Mark Mattson, a scientist with the National Institute on Aging, says that when we convert food into energy, our bodies create a lot of byproducts we could do without, including free radicals.

"These free radicals will attack proteins, DNA, the nucleus of cells, the membranes of cells," Mattson says. "They can damage all those different molecules in cells.
We're not built to have a lot of excess food all the time.

I think there are going to be shoes dropping in terms of our constant caloric intake and disease. We just aren't built for constant access to all the food we want...

Wednesday, December 31, 2008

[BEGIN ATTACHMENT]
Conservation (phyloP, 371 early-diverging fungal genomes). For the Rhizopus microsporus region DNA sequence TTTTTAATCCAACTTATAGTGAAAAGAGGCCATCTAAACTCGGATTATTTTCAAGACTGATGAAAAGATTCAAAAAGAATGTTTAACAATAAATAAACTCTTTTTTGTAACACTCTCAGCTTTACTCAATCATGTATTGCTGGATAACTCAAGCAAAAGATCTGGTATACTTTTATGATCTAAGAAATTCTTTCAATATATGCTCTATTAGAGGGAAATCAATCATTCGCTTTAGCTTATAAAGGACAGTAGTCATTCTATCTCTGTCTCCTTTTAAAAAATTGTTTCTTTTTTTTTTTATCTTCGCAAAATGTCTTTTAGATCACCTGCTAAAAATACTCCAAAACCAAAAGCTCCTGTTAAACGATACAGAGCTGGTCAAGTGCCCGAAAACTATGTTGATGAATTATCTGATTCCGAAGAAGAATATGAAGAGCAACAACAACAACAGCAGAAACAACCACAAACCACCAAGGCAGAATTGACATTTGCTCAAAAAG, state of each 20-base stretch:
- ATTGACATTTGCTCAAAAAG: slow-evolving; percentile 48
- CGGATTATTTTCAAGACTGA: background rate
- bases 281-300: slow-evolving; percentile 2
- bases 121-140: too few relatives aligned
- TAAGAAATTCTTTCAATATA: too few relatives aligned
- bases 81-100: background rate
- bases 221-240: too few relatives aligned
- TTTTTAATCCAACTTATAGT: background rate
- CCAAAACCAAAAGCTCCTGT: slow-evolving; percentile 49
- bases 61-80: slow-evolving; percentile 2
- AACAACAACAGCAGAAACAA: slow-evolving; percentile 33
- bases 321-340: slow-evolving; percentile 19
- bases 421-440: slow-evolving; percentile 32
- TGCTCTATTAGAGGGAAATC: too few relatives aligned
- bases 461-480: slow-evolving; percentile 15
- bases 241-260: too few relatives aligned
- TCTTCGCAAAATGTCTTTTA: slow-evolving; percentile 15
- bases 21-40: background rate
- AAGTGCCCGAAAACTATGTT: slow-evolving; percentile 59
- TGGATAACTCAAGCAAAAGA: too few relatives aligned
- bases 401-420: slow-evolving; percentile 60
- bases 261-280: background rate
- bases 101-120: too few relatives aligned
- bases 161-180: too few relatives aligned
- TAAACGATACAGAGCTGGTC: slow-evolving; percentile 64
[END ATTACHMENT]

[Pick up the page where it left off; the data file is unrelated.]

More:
Obama food policy opinion piece

This is a big question in my mind. How directly Obama is going to address food issues.

Check out this opinion piece:

The problem is that agribusiness is grossly unbalanced, flooding Capitol Hill with $1 billion of lobbying efforts the last 11 years, according to the Center for Responsive Politics, reaping $177 billion in subsidies the last 12, according to the Environmental Working Group. There is so little accountability in farm payment programs that the Government Accountability Office reported in October that the United States Department of Agriculture paid out a total of $49 million to 2,702 potentially ineligible people whose adjusted gross income was more than $2.5 million and derived less than 75 percent of their income from farming, ranching, or forestry.